Editor’s note: This is part of our monthly #ThrowbackThursday series, which features a prominent, successful PR pro taking a look back and sharing tips from his/her days as a new pro. Thanks for helping us out, Michael!
Ask almost anyone in PRSA who the “go-to” expert is on media relations, and you’re bound to hear Michael Smart’s name mentioned more than once.
He has the inside scoop on all things media, blogger, and influencer relations, and he shares that expertise through presentations, guest posts, his Inner Circle coaching group, speaking engagements and more.
Today, he’s also participating in Throwback Thursday to share that expertise with us! So let’s get started.
Question 1: What is one mistake most new PR pros make when first working with media?
Being authentic and real comes naturally to new pros when they communicate through social media or when they email each other. But when they start emailing journalists, it’s like they flip this switch in their heads and turn into stuffy-corporate-robot-mode. They start dropping jargon and business buzzwords every other word. Probably because they have seen bosses and others do the same. Just write to journalists how you actually talk. Well, how you would talk in a professional meeting 🙂 Save the slang, “bros” and “dudes,” and emojis for friends, obviously.
Question 2: As a new PR pro, how did you start building relationships with media?
“Back in my day . . .” ambitious new PR pros used to just call the media. That’s admittedly tougher now. Use social media to get them familiar with you and prove that you have valuable ideas to contribute. But use that as a means to warm them up so that you can actually have a phone conversation. You make such a bigger impact and it lasts so much longer.
Question 3: Many new PR pros – and young journalists – communicate almost entirely via digital. Do you still recommend picking up the phone to follow up on stories?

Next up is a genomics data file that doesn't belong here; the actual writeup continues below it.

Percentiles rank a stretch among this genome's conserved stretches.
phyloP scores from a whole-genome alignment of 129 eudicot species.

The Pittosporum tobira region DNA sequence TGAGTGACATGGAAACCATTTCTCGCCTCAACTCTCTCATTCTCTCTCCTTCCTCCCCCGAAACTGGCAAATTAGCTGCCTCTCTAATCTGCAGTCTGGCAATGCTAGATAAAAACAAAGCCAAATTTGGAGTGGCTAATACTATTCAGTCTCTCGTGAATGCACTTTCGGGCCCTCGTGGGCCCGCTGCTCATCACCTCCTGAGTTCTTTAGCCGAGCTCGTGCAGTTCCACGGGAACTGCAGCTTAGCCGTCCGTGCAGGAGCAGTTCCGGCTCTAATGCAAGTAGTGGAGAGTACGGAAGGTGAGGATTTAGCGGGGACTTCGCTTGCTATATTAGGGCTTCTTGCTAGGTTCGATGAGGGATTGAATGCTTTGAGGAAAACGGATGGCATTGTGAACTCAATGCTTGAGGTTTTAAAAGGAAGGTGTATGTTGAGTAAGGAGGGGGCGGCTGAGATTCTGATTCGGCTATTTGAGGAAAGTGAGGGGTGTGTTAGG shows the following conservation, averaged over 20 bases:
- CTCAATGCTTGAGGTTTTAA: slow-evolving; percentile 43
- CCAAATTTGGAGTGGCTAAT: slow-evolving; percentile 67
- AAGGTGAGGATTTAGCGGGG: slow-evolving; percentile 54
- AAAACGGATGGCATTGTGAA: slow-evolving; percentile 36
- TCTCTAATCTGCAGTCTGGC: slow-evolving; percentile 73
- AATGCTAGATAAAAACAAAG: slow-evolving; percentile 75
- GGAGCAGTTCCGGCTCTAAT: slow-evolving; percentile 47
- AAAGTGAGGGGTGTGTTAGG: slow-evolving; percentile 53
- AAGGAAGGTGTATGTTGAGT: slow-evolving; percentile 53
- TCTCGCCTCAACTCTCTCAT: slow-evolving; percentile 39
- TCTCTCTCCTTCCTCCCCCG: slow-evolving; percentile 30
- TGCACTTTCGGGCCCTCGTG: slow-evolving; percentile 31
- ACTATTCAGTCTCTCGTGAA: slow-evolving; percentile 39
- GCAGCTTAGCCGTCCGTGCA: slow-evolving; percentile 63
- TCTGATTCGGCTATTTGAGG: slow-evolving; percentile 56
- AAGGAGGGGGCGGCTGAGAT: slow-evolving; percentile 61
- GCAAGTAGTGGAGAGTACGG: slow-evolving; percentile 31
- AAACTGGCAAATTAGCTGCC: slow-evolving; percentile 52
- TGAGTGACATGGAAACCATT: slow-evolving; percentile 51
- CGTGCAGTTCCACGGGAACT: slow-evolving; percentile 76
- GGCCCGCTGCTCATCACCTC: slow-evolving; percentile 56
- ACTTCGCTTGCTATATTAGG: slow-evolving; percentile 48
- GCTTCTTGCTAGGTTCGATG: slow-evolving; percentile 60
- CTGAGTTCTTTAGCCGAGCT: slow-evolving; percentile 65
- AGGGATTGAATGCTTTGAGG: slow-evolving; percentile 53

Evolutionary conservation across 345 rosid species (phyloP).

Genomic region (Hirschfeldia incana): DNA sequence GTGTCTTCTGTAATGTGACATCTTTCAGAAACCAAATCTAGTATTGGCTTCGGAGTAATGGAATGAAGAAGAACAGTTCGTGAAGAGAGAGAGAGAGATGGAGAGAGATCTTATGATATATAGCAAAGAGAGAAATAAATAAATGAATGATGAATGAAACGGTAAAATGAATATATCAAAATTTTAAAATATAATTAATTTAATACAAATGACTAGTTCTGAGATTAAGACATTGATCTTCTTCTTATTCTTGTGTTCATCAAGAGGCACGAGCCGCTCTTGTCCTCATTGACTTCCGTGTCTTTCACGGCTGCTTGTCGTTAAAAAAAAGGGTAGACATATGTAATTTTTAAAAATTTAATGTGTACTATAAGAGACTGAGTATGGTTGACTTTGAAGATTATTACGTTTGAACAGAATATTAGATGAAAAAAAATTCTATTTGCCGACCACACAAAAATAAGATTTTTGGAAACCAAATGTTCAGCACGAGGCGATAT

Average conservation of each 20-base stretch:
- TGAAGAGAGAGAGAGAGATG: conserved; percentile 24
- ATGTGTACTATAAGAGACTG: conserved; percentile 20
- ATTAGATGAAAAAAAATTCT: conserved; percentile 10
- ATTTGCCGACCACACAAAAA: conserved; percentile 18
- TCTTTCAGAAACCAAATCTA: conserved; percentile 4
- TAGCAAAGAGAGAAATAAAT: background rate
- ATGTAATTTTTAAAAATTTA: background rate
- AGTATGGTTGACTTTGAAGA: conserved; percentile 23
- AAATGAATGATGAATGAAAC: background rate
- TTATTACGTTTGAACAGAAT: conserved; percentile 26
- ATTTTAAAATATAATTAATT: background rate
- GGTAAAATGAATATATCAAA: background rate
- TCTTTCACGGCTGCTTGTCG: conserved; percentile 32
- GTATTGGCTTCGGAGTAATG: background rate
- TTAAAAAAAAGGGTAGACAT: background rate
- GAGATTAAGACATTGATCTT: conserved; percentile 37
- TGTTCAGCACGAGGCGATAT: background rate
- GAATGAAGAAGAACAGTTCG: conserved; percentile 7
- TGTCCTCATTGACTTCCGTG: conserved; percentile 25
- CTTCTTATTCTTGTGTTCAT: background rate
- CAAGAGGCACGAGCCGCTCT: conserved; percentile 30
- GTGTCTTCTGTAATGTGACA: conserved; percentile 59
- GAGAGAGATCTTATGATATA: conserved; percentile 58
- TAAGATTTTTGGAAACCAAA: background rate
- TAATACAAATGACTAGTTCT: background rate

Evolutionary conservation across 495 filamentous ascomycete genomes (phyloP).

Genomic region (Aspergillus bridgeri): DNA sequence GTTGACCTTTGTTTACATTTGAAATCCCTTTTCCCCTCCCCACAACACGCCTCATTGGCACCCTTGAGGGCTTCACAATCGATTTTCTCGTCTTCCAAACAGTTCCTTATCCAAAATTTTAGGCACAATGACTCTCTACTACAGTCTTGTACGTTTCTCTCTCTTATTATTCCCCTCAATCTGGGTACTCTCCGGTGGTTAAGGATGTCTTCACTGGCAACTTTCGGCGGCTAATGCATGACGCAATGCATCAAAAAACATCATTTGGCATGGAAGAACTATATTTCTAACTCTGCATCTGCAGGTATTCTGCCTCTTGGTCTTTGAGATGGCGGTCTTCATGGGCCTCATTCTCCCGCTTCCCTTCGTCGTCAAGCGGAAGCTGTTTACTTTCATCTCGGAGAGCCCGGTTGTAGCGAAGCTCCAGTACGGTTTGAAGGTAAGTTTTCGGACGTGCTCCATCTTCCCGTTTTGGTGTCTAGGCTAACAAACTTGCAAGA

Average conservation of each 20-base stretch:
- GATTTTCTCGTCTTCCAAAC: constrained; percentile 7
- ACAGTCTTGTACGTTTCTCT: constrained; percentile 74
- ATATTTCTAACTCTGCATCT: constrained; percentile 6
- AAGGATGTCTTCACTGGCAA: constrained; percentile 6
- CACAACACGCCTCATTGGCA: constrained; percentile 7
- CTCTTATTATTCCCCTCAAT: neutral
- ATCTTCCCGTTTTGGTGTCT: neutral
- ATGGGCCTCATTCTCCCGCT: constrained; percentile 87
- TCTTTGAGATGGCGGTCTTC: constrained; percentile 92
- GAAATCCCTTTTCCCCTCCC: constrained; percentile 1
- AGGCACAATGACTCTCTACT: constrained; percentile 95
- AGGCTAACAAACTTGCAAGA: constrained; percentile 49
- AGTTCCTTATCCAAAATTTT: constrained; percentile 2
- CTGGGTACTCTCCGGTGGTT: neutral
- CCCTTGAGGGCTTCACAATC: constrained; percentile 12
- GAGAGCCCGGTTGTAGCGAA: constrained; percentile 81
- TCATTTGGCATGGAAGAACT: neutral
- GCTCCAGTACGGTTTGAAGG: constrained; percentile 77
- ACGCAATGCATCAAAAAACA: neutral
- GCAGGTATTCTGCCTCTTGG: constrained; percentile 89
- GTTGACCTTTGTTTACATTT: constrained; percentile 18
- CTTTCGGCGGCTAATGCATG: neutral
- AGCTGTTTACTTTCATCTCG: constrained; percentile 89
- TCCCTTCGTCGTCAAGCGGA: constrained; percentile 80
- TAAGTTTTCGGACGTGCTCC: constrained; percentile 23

Oh, I jumped the gun on the phone question. In general, use the phone as much as you can. As for following up specifically, lots of journalists don’t like follow up, and they profess not to like the phone, so that can be a tough combination. HOWEVER, when you have a story you know is good and you know is relevant to a target journalist, and you’ve already emailed her twice, you owe it to yourself to make sure she at least knows about it. So in those special circumstances, yes, definitely call.
Question 4: And, speaking of the digital age, how do you recommend new PR pros interact with journalists on social media?
Generally speaking, journalists say that social media is okay for initial getting-to-know-you, but they still prefer to be pitched via email. That keeps their audiences and competitors from seeing those interactions out in the open. So the best way to interact with journos on social is to react intelligently to their work. Sharing it is a given – to stand out, add a comment or question that demonstrates your knowledge of the space. That’s how move from “random social media reader” in their mind to “potential source.”
Question 5: If you could go back in time and give advice to yourself during your first year in PR, what would you say?
“Younger self, all that stuff you learned in college about communications strategy and planning was great. Hold on to that knowledge for the day when you’re running the show. But right now, your job is to execute. Get the results your boss wants you to get. Build a track record of success. THEN you can start to influence the strategy.”
More about Michael:
Michael Smart is the media pitching coach PR pros turn to when they want to boost their positive media placements. He’s trained more than 6,000 communicators from agencies large and small, from Fortune 50 companies to regional non-profits. He shares lots of tricks, including suggestions for subject lines that get your emails opened, with people who sign up for his weekly media pitching tips emails.